Seedling establishment/growth: Bush honeysuckle seedling establishment appears most successful where litter cover and herbaceous competition are sparse [126,185]. Luken  found that after clipping established Amur honeysuckle plants in forested and pasture habitats, Amur honeysuckle seedlings established in forested plots at approximately twice the rate of those in pastures. In pasture plots, grasses and forbs were relatively undisturbed, and probably continued suppression of Amur honeysuckle seedlings. Barnes  sampled Bell's honeysuckle seedling density and frequency at 4 sites in southern Wisconsin. The site with the highest seedling frequency (39%) was characterized as a red pine (Pinus resinosa)- and eastern white pine (P. strobus)-dominated overstory and a sparse understory. This site had a primarily pine straw litter layer of variable depth over sandy loam and loamy sand soils. Within this site, Bell's honeysuckle seedlings were found within microsites having little to no litter cover. The site with the greatest seedling density (5,280 seedlings acre-1 ) contained a "very dense" population of mature Bell's honeysuckle shrubs, with near-continuous cover in some places. Observations indicate that at this site, seedlings occurred mainly under mature Bell's honeysuckle, where litter accumulation and herbaceous competition were sparse. Two other sites each had only 1 and 2 Bell's honeysuckle seedlings total. Among reasons provided for the paucity of seedlings at these sites were lack of soil disturbance, a thick layer of leaf litter from the oak overstory, and strong herbaceous and vine competition. A subsample was obtained from another section within 1 of these seedling-poor sites, where a dense population of mature Bell's honeysuckle shrubs had been eradicated during the previous year. Because of eradication treatments, plant litter and herbaceous competition were sparse. Consistent with other observations, substantial numbers of seedlings (26% occurrence, 2,560 seedlings acre-1) were found where litter cover and herbaceous competition were sparse and a seed source had been present .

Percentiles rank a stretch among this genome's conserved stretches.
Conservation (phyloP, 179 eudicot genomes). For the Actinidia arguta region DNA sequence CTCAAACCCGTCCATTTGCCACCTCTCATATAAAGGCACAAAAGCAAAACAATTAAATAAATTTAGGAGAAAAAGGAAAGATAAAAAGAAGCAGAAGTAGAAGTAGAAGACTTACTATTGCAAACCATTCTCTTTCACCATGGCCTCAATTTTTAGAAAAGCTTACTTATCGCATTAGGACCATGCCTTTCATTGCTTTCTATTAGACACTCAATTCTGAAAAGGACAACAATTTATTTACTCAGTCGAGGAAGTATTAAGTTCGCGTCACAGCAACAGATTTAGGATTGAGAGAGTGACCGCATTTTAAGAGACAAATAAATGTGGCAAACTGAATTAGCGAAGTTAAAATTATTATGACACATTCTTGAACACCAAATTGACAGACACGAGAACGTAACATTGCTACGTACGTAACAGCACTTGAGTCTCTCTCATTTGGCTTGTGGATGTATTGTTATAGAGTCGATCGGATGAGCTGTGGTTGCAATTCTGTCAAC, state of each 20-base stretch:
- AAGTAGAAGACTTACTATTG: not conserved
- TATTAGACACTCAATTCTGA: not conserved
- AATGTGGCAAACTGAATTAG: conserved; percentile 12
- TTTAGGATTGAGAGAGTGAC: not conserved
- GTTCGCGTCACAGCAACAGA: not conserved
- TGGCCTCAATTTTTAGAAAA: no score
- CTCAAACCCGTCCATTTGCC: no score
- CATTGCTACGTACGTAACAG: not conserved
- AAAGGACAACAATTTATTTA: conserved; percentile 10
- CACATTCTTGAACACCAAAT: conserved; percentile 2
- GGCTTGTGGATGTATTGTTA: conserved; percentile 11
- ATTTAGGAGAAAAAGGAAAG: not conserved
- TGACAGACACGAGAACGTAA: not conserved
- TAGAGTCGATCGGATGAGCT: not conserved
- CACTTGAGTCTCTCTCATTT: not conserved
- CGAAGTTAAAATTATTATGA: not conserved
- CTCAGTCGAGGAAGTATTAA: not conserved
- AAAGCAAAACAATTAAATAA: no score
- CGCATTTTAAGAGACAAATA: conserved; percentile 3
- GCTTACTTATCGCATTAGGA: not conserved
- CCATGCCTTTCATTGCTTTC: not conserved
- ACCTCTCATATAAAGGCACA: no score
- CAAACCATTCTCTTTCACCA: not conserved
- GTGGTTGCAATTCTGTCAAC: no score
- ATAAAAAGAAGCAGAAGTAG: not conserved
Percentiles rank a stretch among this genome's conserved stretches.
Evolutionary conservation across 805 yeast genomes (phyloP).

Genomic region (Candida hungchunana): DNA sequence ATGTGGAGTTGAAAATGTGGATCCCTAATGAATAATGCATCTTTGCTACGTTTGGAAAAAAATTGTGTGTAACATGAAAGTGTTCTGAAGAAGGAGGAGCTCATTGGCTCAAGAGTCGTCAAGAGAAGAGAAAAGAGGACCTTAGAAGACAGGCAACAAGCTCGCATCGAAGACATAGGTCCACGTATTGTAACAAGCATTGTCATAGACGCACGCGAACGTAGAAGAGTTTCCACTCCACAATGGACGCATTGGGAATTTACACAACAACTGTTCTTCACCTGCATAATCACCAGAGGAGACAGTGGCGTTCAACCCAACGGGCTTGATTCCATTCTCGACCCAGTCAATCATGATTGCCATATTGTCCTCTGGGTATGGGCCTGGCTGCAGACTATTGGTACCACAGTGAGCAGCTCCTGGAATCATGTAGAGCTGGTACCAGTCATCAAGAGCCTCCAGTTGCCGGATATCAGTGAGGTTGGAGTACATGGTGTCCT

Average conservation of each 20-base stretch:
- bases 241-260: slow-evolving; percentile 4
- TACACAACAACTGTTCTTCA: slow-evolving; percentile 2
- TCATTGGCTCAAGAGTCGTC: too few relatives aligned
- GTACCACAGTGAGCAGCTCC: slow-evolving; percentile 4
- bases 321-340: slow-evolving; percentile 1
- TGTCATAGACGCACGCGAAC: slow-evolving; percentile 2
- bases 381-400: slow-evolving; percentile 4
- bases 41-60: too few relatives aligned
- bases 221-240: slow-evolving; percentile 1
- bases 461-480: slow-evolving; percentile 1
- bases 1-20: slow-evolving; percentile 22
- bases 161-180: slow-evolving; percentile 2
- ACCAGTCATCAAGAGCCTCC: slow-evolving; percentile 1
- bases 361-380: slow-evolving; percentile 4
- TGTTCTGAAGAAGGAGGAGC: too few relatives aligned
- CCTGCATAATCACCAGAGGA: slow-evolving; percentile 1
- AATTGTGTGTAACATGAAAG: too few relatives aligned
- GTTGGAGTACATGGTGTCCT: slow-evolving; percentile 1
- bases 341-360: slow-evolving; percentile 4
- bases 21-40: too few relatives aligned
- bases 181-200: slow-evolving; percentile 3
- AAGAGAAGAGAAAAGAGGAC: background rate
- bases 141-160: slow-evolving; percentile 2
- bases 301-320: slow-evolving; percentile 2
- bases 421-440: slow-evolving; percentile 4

However, the relationship between canopy cover and bush honeysuckle seedling establishment and growth is not straightforward. According to a review by Nyboer , bush honeysuckles commonly establish under tall shrubs or trees that serve as perch areas for seed-dispersing birds. As discussed above, canopy shading may also suppress strong herbaceous competition and permit greater bush honeysuckle seedling establishment. However, too much shading may result in reduced seedling establishment and growth . Luken and Goessling  studied Amur honeysuckle seedling establishment in forest patches dominated by sugar maple, white ash, and American elm in northern Kentucky. Seedling densities were greatest near the edges of forest patches and declined steadily toward their interior. While they were unable to establish a firm causal link between light levels and seedling densities, light levels and seedling densities were significantly positively correlated (p<0.05; r = 0.88) along transects from forest edge to interior. Ruesink  compared Morrow's honeysuckle greenhouse-grown seedlings under full-sun conditions with identical seedlings grown under 25% of full sun. After 50 days, full-sun seedlings were twice as tall and produced 6 times more aboveground biomass. It is likely that in most habitats where seeds are present, such as under the canopy of preexisting bush honeysuckle shrubs or where frugivorous birds find perch sites proximate to fruiting bush honeysuckles, any disturbance that increases light at ground level is likely to release bush honeysuckle seedlings .